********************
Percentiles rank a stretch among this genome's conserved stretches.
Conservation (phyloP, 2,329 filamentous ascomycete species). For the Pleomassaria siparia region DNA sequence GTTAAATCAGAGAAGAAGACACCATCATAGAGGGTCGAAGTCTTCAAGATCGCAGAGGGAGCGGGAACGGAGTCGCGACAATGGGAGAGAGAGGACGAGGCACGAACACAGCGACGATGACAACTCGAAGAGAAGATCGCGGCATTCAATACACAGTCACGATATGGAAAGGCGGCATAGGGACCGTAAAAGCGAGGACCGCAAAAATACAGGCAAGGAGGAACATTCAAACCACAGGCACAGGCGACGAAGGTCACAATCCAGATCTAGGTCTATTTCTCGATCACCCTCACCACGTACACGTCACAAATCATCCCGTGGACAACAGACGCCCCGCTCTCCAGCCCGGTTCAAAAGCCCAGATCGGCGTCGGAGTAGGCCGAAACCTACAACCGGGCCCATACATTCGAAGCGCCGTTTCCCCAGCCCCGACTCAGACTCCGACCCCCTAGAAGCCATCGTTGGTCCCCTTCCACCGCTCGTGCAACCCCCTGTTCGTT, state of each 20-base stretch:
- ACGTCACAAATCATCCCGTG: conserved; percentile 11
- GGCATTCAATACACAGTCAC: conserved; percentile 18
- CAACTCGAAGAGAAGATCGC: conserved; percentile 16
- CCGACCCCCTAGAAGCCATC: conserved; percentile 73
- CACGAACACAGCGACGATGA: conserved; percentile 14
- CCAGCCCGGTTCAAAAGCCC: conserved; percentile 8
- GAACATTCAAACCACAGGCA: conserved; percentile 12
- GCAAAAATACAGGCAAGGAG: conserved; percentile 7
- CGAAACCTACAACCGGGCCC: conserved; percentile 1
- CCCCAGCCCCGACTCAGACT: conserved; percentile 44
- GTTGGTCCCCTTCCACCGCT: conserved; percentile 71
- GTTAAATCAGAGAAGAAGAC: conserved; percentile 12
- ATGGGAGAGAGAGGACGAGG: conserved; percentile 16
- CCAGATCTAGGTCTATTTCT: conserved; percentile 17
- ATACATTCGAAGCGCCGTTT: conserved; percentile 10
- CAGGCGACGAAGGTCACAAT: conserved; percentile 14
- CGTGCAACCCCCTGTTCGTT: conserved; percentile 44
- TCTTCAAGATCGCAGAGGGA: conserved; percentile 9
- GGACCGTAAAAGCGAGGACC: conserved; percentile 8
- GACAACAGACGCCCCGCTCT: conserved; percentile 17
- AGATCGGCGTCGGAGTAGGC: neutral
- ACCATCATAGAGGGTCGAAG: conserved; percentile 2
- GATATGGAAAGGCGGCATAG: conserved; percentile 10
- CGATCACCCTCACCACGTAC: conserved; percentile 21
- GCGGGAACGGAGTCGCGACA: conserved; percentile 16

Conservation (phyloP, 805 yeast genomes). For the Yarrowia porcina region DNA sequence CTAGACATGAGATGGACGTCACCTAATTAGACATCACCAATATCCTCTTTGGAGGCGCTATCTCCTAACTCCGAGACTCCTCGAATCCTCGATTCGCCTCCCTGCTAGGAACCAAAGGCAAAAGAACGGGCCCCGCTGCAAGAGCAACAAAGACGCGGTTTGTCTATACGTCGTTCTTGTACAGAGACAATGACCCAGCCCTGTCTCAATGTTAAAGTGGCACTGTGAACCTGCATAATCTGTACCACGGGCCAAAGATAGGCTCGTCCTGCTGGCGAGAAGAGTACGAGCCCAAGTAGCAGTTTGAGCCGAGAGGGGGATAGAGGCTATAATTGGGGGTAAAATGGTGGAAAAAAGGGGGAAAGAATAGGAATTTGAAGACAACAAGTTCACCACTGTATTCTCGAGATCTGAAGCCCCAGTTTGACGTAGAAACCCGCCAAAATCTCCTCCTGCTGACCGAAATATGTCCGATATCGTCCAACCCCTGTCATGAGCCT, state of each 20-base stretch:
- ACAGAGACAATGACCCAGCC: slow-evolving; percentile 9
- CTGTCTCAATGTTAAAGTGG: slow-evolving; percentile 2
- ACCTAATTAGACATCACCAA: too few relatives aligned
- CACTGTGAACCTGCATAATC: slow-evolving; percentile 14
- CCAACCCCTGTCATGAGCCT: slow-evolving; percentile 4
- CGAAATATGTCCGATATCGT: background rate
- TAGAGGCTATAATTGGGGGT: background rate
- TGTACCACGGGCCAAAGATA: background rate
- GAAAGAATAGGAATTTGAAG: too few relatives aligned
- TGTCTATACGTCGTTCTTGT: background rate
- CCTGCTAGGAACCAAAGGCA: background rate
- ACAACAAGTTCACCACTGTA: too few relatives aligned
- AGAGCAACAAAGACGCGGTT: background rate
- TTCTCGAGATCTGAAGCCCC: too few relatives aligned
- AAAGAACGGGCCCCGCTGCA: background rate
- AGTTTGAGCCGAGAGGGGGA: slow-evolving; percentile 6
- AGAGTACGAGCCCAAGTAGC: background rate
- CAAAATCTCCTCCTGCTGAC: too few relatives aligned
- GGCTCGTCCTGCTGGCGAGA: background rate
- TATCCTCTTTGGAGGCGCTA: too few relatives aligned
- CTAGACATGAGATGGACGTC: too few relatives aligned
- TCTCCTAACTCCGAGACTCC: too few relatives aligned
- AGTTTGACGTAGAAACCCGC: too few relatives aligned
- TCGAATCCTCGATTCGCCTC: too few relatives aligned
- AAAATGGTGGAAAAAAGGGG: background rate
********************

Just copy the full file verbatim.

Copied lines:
Percentiles rank a stretch among this genome's conserved stretches.
Conservation (phyloP, 2,329 filamentous ascomycete species). For the Pleomassaria siparia region DNA sequence GTTAAATCAGAGAAGAAGACACCATCATAGAGGGTCGAAGTCTTCAAGATCGCAGAGGGAGCGGGAACGGAGTCGCGACAATGGGAGAGAGAGGACGAGGCACGAACACAGCGACGATGACAACTCGAAGAGAAGATCGCGGCATTCAATACACAGTCACGATATGGAAAGGCGGCATAGGGACCGTAAAAGCGAGGACCGCAAAAATACAGGCAAGGAGGAACATTCAAACCACAGGCACAGGCGACGAAGGTCACAATCCAGATCTAGGTCTATTTCTCGATCACCCTCACCACGTACACGTCACAAATCATCCCGTGGACAACAGACGCCCCGCTCTCCAGCCCGGTTCAAAAGCCCAGATCGGCGTCGGAGTAGGCCGAAACCTACAACCGGGCCCATACATTCGAAGCGCCGTTTCCCCAGCCCCGACTCAGACTCCGACCCCCTAGAAGCCATCGTTGGTCCCCTTCCACCGCTCGTGCAACCCCCTGTTCGTT, state of each 20-base stretch:
- ACGTCACAAATCATCCCGTG: conserved; percentile 11
- GGCATTCAATACACAGTCAC: conserved; percentile 18
- CAACTCGAAGAGAAGATCGC: conserved; percentile 16
- CCGACCCCCTAGAAGCCATC: conserved; percentile 73
- CACGAACACAGCGACGATGA: conserved; percentile 14
- CCAGCCCGGTTCAAAAGCCC: conserved; percentile 8
- GAACATTCAAACCACAGGCA: conserved; percentile 12
- GCAAAAATACAGGCAAGGAG: conserved; percentile 7
- CGAAACCTACAACCGGGCCC: conserved; percentile 1
- CCCCAGCCCCGACTCAGACT: conserved; percentile 44
- GTTGGTCCCCTTCCACCGCT: conserved; percentile 71
- GTTAAATCAGAGAAGAAGAC: conserved; percentile 12
- ATGGGAGAGAGAGGACGAGG: conserved; percentile 16
- CCAGATCTAGGTCTATTTCT: conserved; percentile 17
- ATACATTCGAAGCGCCGTTT: conserved; percentile 10
- CAGGCGACGAAGGTCACAAT: conserved; percentile 14
- CGTGCAACCCCCTGTTCGTT: conserved; percentile 44
- TCTTCAAGATCGCAGAGGGA: conserved; percentile 9
- GGACCGTAAAAGCGAGGACC: conserved; percentile 8
- GACAACAGACGCCCCGCTCT: conserved; percentile 17
- AGATCGGCGTCGGAGTAGGC: neutral
- ACCATCATAGAGGGTCGAAG: conserved; percentile 2
- GATATGGAAAGGCGGCATAG: conserved; percentile 10
- CGATCACCCTCACCACGTAC: conserved; percentile 21
- GCGGGAACGGAGTCGCGACA: conserved; percentile 16

Conservation (phyloP, 805 yeast genomes). For the Yarrowia porcina region DNA sequence CTAGACATGAGATGGACGTCACCTAATTAGACATCACCAATATCCTCTTTGGAGGCGCTATCTCCTAACTCCGAGACTCCTCGAATCCTCGATTCGCCTCCCTGCTAGGAACCAAAGGCAAAAGAACGGGCCCCGCTGCAAGAGCAACAAAGACGCGGTTTGTCTATACGTCGTTCTTGTACAGAGACAATGACCCAGCCCTGTCTCAATGTTAAAGTGGCACTGTGAACCTGCATAATCTGTACCACGGGCCAAAGATAGGCTCGTCCTGCTGGCGAGAAGAGTACGAGCCCAAGTAGCAGTTTGAGCCGAGAGGGGGATAGAGGCTATAATTGGGGGTAAAATGGTGGAAAAAAGGGGGAAAGAATAGGAATTTGAAGACAACAAGTTCACCACTGTATTCTCGAGATCTGAAGCCCCAGTTTGACGTAGAAACCCGCCAAAATCTCCTCCTGCTGACCGAAATATGTCCGATATCGTCCAACCCCTGTCATGAGCCT, state of each 20-base stretch:
- ACAGAGACAATGACCCAGCC: slow-evolving; percentile 9
- CTGTCTCAATGTTAAAGTGG: slow-evolving; percentile 2
- ACCTAATTAGACATCACCAA: too few relatives aligned
- CACTGTGAACCTGCATAATC: slow-evolving; percentile 14
- CCAACCCCTGTCATGAGCCT: slow-evolving; percentile 4
- CGAAATATGTCCGATATCGT: background rate
- TAGAGGCTATAATTGGGGGT: background rate
- TGTACCACGGGCCAAAGATA: background rate
- GAAAGAATAGGAATTTGAAG: too few relatives aligned
- TGTCTATACGTCGTTCTTGT: background rate
- CCTGCTAGGAACCAAAGGCA: background rate
- ACAACAAGTTCACCACTGTA: too few relatives aligned
- AGAGCAACAAAGACGCGGTT: background rate
- TTCTCGAGATCTGAAGCCCC: too few relatives aligned
- AAAGAACGGGCCCCGCTGCA: background rate
- AGTTTGAGCCGAGAGGGGGA: slow-evolving; percentile 6
- AGAGTACGAGCCCAAGTAGC: background rate
- CAAAATCTCCTCCTGCTGAC: too few relatives aligned
- GGCTCGTCCTGCTGGCGAGA: background rate
- TATCCTCTTTGGAGGCGCTA: too few relatives aligned
- CTAGACATGAGATGGACGTC: too few relatives aligned
- TCTCCTAACTCCGAGACTCC: too few relatives aligned
- AGTTTGACGTAGAAACCCGC: too few relatives aligned
- TCGAATCCTCGATTCGCCTC: too few relatives aligned
- AAAATGGTGGAAAAAAGGGG: background rate